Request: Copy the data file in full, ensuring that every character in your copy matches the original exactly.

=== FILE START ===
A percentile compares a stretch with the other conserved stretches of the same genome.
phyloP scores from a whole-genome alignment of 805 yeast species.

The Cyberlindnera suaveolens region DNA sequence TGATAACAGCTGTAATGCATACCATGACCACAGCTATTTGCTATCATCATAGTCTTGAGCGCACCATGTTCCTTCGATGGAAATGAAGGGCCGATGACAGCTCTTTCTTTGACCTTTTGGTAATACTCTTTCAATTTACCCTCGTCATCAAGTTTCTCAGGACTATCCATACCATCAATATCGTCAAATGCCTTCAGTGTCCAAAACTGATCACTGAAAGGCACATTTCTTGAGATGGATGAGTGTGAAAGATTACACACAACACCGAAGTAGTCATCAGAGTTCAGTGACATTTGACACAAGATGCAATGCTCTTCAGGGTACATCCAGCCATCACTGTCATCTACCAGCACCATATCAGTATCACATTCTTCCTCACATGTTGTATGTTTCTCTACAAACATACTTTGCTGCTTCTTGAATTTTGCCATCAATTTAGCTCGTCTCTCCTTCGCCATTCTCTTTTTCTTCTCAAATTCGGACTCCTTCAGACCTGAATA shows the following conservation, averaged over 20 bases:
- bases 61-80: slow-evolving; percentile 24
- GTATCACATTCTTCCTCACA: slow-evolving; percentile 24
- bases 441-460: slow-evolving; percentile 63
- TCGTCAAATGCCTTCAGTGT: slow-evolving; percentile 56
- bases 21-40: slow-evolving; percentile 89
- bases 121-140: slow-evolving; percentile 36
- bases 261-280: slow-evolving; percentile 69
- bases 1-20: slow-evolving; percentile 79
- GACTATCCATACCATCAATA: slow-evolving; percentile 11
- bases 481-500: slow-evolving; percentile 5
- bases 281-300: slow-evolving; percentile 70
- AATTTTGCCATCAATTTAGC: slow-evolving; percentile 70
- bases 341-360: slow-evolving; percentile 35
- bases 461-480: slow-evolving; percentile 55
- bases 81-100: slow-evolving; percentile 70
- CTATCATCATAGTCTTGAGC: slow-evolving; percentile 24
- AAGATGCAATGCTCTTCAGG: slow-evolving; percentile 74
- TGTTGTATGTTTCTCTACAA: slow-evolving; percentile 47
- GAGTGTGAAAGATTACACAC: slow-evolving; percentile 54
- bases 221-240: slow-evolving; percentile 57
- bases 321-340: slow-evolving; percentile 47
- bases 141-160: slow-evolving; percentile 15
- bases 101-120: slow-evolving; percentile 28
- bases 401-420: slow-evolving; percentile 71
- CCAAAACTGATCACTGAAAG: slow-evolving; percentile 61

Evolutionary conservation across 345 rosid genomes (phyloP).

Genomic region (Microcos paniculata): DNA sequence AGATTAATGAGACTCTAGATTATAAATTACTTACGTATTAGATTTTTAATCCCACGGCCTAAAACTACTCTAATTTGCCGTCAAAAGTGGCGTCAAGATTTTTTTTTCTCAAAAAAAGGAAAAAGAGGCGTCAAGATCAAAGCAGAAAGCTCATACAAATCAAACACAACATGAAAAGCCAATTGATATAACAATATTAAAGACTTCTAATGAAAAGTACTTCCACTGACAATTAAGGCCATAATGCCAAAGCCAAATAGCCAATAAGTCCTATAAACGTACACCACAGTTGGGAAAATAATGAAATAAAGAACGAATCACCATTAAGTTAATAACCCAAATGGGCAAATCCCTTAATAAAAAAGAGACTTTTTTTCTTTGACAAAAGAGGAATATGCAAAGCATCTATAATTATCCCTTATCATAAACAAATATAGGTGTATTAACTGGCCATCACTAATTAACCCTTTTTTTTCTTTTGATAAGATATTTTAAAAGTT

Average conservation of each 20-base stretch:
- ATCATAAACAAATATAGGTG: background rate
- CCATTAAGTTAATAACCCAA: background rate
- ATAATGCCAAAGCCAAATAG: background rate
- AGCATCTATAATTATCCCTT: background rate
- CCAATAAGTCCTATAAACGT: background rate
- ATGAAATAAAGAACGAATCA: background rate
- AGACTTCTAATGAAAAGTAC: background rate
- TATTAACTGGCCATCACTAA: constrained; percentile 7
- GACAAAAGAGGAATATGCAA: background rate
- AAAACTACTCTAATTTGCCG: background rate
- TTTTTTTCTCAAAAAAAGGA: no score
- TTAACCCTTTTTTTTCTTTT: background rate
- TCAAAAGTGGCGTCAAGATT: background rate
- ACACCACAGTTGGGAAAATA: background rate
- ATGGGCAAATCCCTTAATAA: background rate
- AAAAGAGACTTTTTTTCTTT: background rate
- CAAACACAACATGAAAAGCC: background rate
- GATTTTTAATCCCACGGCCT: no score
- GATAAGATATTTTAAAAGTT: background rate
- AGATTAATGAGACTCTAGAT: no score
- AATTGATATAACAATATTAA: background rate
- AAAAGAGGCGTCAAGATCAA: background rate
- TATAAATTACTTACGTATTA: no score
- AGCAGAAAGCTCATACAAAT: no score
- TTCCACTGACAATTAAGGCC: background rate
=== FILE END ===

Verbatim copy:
A percentile compares a stretch with the other conserved stretches of the same genome.
phyloP scores from a whole-genome alignment of 805 yeast species.

The Cyberlindnera suaveolens region DNA sequence TGATAACAGCTGTAATGCATACCATGACCACAGCTATTTGCTATCATCATAGTCTTGAGCGCACCATGTTCCTTCGATGGAAATGAAGGGCCGATGACAGCTCTTTCTTTGACCTTTTGGTAATACTCTTTCAATTTACCCTCGTCATCAAGTTTCTCAGGACTATCCATACCATCAATATCGTCAAATGCCTTCAGTGTCCAAAACTGATCACTGAAAGGCACATTTCTTGAGATGGATGAGTGTGAAAGATTACACACAACACCGAAGTAGTCATCAGAGTTCAGTGACATTTGACACAAGATGCAATGCTCTTCAGGGTACATCCAGCCATCACTGTCATCTACCAGCACCATATCAGTATCACATTCTTCCTCACATGTTGTATGTTTCTCTACAAACATACTTTGCTGCTTCTTGAATTTTGCCATCAATTTAGCTCGTCTCTCCTTCGCCATTCTCTTTTTCTTCTCAAATTCGGACTCCTTCAGACCTGAATA shows the following conservation, averaged over 20 bases:
- bases 61-80: slow-evolving; percentile 24
- GTATCACATTCTTCCTCACA: slow-evolving; percentile 24
- bases 441-460: slow-evolving; percentile 63
- TCGTCAAATGCCTTCAGTGT: slow-evolving; percentile 56
- bases 21-40: slow-evolving; percentile 89
- bases 121-140: slow-evolving; percentile 36
- bases 261-280: slow-evolving; percentile 69
- bases 1-20: slow-evolving; percentile 79
- GACTATCCATACCATCAATA: slow-evolving; percentile 11
- bases 481-500: slow-evolving; percentile 5
- bases 281-300: slow-evolving; percentile 70
- AATTTTGCCATCAATTTAGC: slow-evolving; percentile 70
- bases 341-360: slow-evolving; percentile 35
- bases 461-480: slow-evolving; percentile 55
- bases 81-100: slow-evolving; percentile 70
- CTATCATCATAGTCTTGAGC: slow-evolving; percentile 24
- AAGATGCAATGCTCTTCAGG: slow-evolving; percentile 74
- TGTTGTATGTTTCTCTACAA: slow-evolving; percentile 47
- GAGTGTGAAAGATTACACAC: slow-evolving; percentile 54
- bases 221-240: slow-evolving; percentile 57
- bases 321-340: slow-evolving; percentile 47
- bases 141-160: slow-evolving; percentile 15
- bases 101-120: slow-evolving; percentile 28
- bases 401-420: slow-evolving; percentile 71
- CCAAAACTGATCACTGAAAG: slow-evolving; percentile 61

Evolutionary conservation across 345 rosid genomes (phyloP).

Genomic region (Microcos paniculata): DNA sequence AGATTAATGAGACTCTAGATTATAAATTACTTACGTATTAGATTTTTAATCCCACGGCCTAAAACTACTCTAATTTGCCGTCAAAAGTGGCGTCAAGATTTTTTTTTCTCAAAAAAAGGAAAAAGAGGCGTCAAGATCAAAGCAGAAAGCTCATACAAATCAAACACAACATGAAAAGCCAATTGATATAACAATATTAAAGACTTCTAATGAAAAGTACTTCCACTGACAATTAAGGCCATAATGCCAAAGCCAAATAGCCAATAAGTCCTATAAACGTACACCACAGTTGGGAAAATAATGAAATAAAGAACGAATCACCATTAAGTTAATAACCCAAATGGGCAAATCCCTTAATAAAAAAGAGACTTTTTTTCTTTGACAAAAGAGGAATATGCAAAGCATCTATAATTATCCCTTATCATAAACAAATATAGGTGTATTAACTGGCCATCACTAATTAACCCTTTTTTTTCTTTTGATAAGATATTTTAAAAGTT

Average conservation of each 20-base stretch:
- ATCATAAACAAATATAGGTG: background rate
- CCATTAAGTTAATAACCCAA: background rate
- ATAATGCCAAAGCCAAATAG: background rate
- AGCATCTATAATTATCCCTT: background rate
- CCAATAAGTCCTATAAACGT: background rate
- ATGAAATAAAGAACGAATCA: background rate
- AGACTTCTAATGAAAAGTAC: background rate
- TATTAACTGGCCATCACTAA: constrained; percentile 7
- GACAAAAGAGGAATATGCAA: background rate
- AAAACTACTCTAATTTGCCG: background rate
- TTTTTTTCTCAAAAAAAGGA: no score
- TTAACCCTTTTTTTTCTTTT: background rate
- TCAAAAGTGGCGTCAAGATT: background rate
- ACACCACAGTTGGGAAAATA: background rate
- ATGGGCAAATCCCTTAATAA: background rate
- AAAAGAGACTTTTTTTCTTT: background rate
- CAAACACAACATGAAAAGCC: background rate
- GATTTTTAATCCCACGGCCT: no score
- GATAAGATATTTTAAAAGTT: background rate
- AGATTAATGAGACTCTAGAT: no score
- AATTGATATAACAATATTAA: background rate
- AAAAGAGGCGTCAAGATCAA: background rate
- TATAAATTACTTACGTATTA: no score
- AGCAGAAAGCTCATACAAAT: no score
- TTCCACTGACAATTAAGGCC: background rate